Depending on your CPAP machine, it may have both reusable filters and disposable filters.
- Reusable filters should be washed at least once a week, depending on how much pollen, dander, and dust they attract.
- To clean, rinse the filters under warm water, squeeze out excess water, then dry with a clean towel.
- Let the filters air dry before putting them back in your CPAP.
- Disposable filters should be replaced regularly according to the manufacturer’s instructions (often every few weeks).
4. Outlast Outgassing
New products often emit strong, sometimes pungent odors due to the materials used to produce them. This is often referred to as outgassing (or offgassing).
Think of a new car’s smell. That new pillow smell. Fresh paint. All a result of outgassing. And in all these cases, at first the smell is smelly. The same is true of some new CPAP machines.
Typically, the odor will lessen over time. Also, running your CPAP machine for a few hours during the day in a well-ventilated area may reduce the odor more quickly.
Contact your doctor or the CPAP machine manufacturer for other ways to decrease the smell.
5. Make a Clean Break from Certain Cleaners
Yes, it’s important to keep your CPAP device and accessories clean. But not all cleaners are appropriate. Some contain harsh chemicals that create a potent odor, leave a sticky residue on the surface of your equipment, and even damage your CPAP device.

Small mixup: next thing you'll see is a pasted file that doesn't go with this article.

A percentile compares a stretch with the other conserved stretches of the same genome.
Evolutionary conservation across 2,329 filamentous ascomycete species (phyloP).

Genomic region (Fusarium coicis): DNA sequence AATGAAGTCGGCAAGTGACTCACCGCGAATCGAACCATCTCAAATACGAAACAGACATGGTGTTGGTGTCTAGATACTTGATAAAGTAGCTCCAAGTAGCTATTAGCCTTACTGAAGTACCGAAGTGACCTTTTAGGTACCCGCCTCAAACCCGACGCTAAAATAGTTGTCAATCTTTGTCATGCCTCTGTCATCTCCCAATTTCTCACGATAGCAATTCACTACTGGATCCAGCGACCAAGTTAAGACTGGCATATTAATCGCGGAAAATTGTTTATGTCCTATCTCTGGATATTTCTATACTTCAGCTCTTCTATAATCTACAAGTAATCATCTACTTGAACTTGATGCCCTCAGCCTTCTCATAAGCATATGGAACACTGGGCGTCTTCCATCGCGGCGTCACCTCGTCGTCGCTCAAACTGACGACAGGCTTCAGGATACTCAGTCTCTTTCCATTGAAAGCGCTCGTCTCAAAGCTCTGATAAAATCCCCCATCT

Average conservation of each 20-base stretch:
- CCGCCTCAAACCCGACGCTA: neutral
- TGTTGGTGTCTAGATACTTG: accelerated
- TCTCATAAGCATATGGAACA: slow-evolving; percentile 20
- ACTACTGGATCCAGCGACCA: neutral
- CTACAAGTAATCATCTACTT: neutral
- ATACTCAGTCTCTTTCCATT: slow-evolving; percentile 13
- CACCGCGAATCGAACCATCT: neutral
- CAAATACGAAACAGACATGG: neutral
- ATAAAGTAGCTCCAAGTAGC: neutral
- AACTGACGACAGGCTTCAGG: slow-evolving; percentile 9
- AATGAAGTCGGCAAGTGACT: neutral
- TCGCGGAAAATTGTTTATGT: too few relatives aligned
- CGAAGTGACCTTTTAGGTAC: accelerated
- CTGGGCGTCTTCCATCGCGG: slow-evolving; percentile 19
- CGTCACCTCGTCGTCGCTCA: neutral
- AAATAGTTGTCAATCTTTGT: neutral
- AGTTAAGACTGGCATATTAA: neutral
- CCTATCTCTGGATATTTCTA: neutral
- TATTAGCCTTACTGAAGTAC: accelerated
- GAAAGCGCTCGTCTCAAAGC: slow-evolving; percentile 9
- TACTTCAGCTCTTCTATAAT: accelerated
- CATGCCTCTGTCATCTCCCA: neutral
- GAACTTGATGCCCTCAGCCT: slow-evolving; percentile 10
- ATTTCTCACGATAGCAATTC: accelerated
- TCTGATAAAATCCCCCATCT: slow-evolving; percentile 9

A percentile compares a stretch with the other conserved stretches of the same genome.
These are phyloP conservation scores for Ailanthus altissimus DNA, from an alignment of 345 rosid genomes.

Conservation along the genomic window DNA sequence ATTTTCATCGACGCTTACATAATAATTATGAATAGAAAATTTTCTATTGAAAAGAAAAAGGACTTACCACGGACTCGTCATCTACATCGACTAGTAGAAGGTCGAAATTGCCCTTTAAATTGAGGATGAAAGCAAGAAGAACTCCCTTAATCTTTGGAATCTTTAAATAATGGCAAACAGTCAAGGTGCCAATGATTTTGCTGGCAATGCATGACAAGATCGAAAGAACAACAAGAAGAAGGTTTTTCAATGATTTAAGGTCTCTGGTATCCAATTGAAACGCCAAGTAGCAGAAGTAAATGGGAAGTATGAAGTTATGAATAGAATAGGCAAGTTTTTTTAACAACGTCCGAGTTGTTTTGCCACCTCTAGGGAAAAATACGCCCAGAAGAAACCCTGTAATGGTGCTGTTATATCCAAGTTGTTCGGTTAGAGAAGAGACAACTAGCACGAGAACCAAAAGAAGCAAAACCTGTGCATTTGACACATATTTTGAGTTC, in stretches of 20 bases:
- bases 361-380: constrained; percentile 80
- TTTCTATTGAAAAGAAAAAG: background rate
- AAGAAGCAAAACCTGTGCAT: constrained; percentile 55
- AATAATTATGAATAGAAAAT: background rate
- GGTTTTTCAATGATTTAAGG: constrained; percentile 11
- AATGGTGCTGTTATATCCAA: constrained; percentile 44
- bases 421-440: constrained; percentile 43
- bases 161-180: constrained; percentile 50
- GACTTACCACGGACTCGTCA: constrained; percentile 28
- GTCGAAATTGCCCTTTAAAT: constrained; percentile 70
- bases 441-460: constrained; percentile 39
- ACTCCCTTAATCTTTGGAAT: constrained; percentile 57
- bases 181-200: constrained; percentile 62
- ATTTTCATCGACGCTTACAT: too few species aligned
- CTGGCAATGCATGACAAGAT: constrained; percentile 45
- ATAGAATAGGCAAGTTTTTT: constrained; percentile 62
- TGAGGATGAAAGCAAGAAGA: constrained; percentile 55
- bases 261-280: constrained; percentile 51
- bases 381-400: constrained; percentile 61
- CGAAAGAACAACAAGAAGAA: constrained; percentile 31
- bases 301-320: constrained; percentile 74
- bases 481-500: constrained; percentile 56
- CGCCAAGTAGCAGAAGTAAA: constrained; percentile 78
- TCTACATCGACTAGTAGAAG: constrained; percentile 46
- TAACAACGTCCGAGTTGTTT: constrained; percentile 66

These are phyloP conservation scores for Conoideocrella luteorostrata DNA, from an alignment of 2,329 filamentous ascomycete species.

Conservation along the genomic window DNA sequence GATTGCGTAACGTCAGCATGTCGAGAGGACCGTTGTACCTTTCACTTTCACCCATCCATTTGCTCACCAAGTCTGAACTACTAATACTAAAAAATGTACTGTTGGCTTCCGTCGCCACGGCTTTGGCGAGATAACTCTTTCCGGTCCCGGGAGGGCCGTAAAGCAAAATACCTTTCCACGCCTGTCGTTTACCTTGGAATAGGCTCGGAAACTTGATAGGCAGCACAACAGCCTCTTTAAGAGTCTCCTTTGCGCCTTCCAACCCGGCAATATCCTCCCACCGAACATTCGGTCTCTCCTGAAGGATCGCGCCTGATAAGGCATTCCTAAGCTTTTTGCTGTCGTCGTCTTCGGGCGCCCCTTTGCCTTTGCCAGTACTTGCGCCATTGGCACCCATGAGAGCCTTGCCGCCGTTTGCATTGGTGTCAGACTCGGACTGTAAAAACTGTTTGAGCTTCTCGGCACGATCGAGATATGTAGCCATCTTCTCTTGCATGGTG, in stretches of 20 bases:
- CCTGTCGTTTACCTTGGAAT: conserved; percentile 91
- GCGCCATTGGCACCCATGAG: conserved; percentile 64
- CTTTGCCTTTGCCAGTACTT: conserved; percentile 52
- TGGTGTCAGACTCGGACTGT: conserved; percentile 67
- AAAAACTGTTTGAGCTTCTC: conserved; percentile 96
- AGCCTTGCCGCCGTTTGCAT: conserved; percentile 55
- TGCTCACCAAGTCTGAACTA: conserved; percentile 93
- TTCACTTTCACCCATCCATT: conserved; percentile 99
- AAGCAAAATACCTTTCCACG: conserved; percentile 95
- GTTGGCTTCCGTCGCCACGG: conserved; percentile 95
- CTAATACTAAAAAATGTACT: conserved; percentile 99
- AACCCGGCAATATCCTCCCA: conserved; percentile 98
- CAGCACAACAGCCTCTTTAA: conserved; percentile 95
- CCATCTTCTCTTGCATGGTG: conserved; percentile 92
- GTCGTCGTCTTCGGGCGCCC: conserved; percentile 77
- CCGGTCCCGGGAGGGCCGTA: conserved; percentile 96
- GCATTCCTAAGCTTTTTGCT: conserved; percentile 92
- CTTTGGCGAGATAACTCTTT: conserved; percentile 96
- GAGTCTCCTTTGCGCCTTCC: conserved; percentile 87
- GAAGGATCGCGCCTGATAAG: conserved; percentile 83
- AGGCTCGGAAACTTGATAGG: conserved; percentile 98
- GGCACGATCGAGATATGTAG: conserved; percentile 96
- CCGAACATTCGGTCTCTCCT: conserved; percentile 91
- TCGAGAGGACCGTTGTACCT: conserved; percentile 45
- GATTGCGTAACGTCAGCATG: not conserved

Keep it simple: clean your CPAP device and accessories using warm water and mild, scent-free soap. Never use harsh household cleansers, such as dish detergents, alcohol, bleach, or antibacterial soap.
If you do and your device smells, let it air out. Chances are, the scent will eventually recede. To ensure the odor doesn’t return, thoroughly rinse your device and all accessories in water.
Also, devices claiming to clean CPAP machines using ozone or UV light haven’t been approved by the FDA, so avoid using them.
The Sweet Smell of Success!
The secret to keeping your CPAP device and accessories odor-free: clean them thoroughly and often. Remember, clean your CPAP mask daily and filters, tubing, and humidifier weekly. Apria’s Robert Miller advises, “Know the manufacturer’s recommendations for cleaning and replacement of your CPAP device and accessories, and follow them closely.”
You’ll soon be on the road to success. Sweet!
Sleep Better With Online Ordering
You can easily place a one-time order or you may qualify Supplies On Schedule, our sleep supplies subscription program. To make purchasing supplies easier to keep track of, we’ve broken down a recommended replacement schedule, but be aware that the frequency of replacements is governed by your insurance and may differ from the schedule provided.
1. Godman, H. (2019, October 8). Can your CPAP make you sick? Harvard Health Publishing. https://www.health.harvard.edu/blog/can-your-cpap-make-you-sick-2019100818005.
2. Peters, B. (Updated 2022, August 4). Solve Your CPAP Problems With These Tips. Verywell Health. https://www.verywellhealth.com/top-cpap-compliance-solutions-3015058.
3. How to clean your CPAP equipment. ResMed. https://www.resmed.com/en-us/sleep-apnea/cpap-parts-support/cleaning-cpap-equipment/.
4. Thierry, R. Breathing air from CPAP and humidifier that contains mold. Sleep Apnea Guide. https://www.sleep-apnea-guide.com/breathing-air-from-cpap-and-humidifier-that-contains-mold.html.
5. (2022, January 13). Can a Dirty CPAP make you sick? It can. But! PH Central. https://www.phcentral.org/can-cpap-make-you-sick/.
6. Mann, J. (updated 2022, March 12). The four commandments of CPAP equipment care. Sleep Junkies. https://sleepjunkies.com/cpap-equipment-care/.